There’s probably very little literal hunger being felt inside this new exhibition at MGM Grand.

After all, “The Hunger Games: The Exhibition” is located just past the property’s food court, next to a Mexican restaurant offering tacos and tequila, and just a spoon’s throw away from Blizz Frozen Yogurt.

But anyone figuratively hungry for an experience that recalls the blockbuster Lionsgate movie franchise should find plenty here to satisfy their cravings.

The attraction—opened last month by entertainment and exhibition company Cityneon Holdings Limited and its subsidiary, Victory Hill Exhibitions—celebrates the epic, dystopian journey undertaken by young Katniss Everdeen in “The Hunger Games” series, from her humble beginnings in District 12 to her rise as the heroic Mockingjay.

Its menu features nearly 30 original costumes—including the iconic “Girl on Fire” dress—worn by the cast, props, set recreations and interactive elements such as the exhibition’s grand finale, a virtual archery range where guests can practice their arrow-shooting skills on a 60-foot-wide screen.

“Fans of the movie will love it,” said actor Elden Henson, who played Pollux, the cameraman character in two of the four “The Hunger Games” films. “If you’ve lived under a rock for the last 10 years and you don’t know the movies, you will still have an enjoyable experience here.”

Henson came to Las Vegas for the exhibition’s June 6 grand opening reception that featured a Hollywood-style red carpet, dozens of VIPs and several folks in costume. Guests sipped champagne and munched on hors d’oeuvres while touring the attraction’s galleries that include the Hall of Justice, President Snow’s Office, the Tribute Train and District 13.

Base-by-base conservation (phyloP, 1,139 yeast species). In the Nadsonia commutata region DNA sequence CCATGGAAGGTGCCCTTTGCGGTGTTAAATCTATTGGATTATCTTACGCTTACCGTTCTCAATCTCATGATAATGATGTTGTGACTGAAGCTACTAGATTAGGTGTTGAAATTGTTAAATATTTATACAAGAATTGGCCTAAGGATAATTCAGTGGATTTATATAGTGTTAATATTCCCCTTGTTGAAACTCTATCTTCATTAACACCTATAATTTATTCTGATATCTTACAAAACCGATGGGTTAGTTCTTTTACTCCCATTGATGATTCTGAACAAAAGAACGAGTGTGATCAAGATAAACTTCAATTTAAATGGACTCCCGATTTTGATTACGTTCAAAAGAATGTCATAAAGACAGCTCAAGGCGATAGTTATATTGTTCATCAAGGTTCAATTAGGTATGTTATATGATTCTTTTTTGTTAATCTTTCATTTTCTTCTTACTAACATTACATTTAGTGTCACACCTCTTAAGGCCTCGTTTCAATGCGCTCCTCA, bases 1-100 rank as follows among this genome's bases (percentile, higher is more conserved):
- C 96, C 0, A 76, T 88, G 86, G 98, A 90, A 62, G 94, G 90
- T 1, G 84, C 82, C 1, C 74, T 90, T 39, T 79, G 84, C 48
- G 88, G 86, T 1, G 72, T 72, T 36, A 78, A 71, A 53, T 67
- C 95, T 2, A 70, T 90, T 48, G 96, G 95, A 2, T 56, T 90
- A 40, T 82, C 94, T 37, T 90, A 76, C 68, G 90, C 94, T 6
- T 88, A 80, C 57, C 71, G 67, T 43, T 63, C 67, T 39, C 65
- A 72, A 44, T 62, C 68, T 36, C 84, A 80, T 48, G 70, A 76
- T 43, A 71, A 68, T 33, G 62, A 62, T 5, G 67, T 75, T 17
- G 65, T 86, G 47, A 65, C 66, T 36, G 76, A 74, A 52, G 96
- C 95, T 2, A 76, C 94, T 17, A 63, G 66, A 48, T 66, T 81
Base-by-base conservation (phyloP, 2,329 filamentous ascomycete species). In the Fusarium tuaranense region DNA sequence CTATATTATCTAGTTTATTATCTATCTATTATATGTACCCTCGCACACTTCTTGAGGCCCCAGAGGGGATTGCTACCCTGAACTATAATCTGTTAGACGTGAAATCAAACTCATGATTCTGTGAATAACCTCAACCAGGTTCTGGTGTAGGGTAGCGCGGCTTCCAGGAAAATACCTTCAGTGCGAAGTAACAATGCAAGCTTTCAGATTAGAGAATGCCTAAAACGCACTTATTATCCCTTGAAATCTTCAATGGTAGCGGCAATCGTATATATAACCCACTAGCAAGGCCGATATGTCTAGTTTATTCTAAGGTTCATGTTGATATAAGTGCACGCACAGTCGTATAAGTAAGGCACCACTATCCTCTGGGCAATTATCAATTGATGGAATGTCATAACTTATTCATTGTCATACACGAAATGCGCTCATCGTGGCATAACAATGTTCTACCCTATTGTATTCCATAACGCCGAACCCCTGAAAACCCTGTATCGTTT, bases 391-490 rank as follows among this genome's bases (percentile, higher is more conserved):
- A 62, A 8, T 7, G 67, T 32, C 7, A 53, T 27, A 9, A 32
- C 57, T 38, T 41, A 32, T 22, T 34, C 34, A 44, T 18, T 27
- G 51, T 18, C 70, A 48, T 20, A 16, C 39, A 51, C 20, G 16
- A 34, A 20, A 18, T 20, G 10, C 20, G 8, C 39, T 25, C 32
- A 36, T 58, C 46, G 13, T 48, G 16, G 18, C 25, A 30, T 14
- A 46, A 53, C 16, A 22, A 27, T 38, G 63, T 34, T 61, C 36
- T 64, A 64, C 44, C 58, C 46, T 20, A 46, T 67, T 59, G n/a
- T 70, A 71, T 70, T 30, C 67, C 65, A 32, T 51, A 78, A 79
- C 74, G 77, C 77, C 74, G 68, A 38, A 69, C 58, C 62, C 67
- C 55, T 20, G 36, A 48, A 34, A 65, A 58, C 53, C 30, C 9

The exhibition’s design invites visitors to engage with behind-the-scenes content that brought “The Hunger Games” books by Suzanne Collins to life. It includes a motion-sensor trivia game, a costume gallery and retail shop.

“We’ve worked on creating an experience that would bring the world of ‘The Hunger Games’ closer to the audience, closer to our guests,” said Welby Altidor, group chief creative officer of Cityneon and Victory Hill. “At the same time, we really wanted to create an experience that was going to be very hands-on. MGM found this incredible space for us … a prime location.”

Trevor Scherrer, MGM Grand’s president and COO, said in a statement that the property takes pride in creating the “ultimate” Las Vegas experience. “Partnering with a world-recognized brand such as ‘The Hunger Games’ is a natural fit for us and provides visitors and locals alike with yet another unique entertainment experience.”

The previous tour of the exhibition included New York City, San Francisco, Louisville, and Sydney, Australia.

Indeed, the buzz of the grand opening evening centered around the archery training experience, in which guests—having signed a waiver—don safety glasses and armguards and then launch rubber-tipped arrows at a 605-square-foot touchscreen, a display so large it won a Guinness World record.

Among the first to participate was Leslie Fitzsimmons, who drew compliments for her perfect shooting form.

“That was so much fun,” Fitzsimmons, director of underwriting and corporate sponsorship for KUNV radio, said afterward.

It turned out she was no novice. She taught archery and riflery decades ago, as a camp counselor in upstate New York and Maine. The exhibition’s archery experience, she said, was “no different than shooting a real bow and arrow.”

This is the second film-themed attraction Cityneon and Victory Hill have opened in Las Vegas. Their “Marvel’s Avengers S.T.A.T.I.O.N.” exhibit is housed at Treasure Island.

If you go:

The exhibit, in Las Vegas on an indefinite run, is open daily from 10 a.m. to 9 p.m. at the MGM Grand. (Last admission is one hour before closing.) Tickets are $35 for guests 12 years old and older, and $25 for guests ages 4-11. Children under 3 get in free with a paying adult. For more information or to buy tickets online, visit thehungergamesexhibition.com.


To offer feedback on this story or suggestions for future stories on Las Vegas Newswire, contact Managing Editor Steve Bornfeld at SBornfeld@lvcva.com.

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by Lynnette Curtis/Contributor to Las Vegas Newswire

by Lynnette Curtis/Contributor to Las Vegas Newswire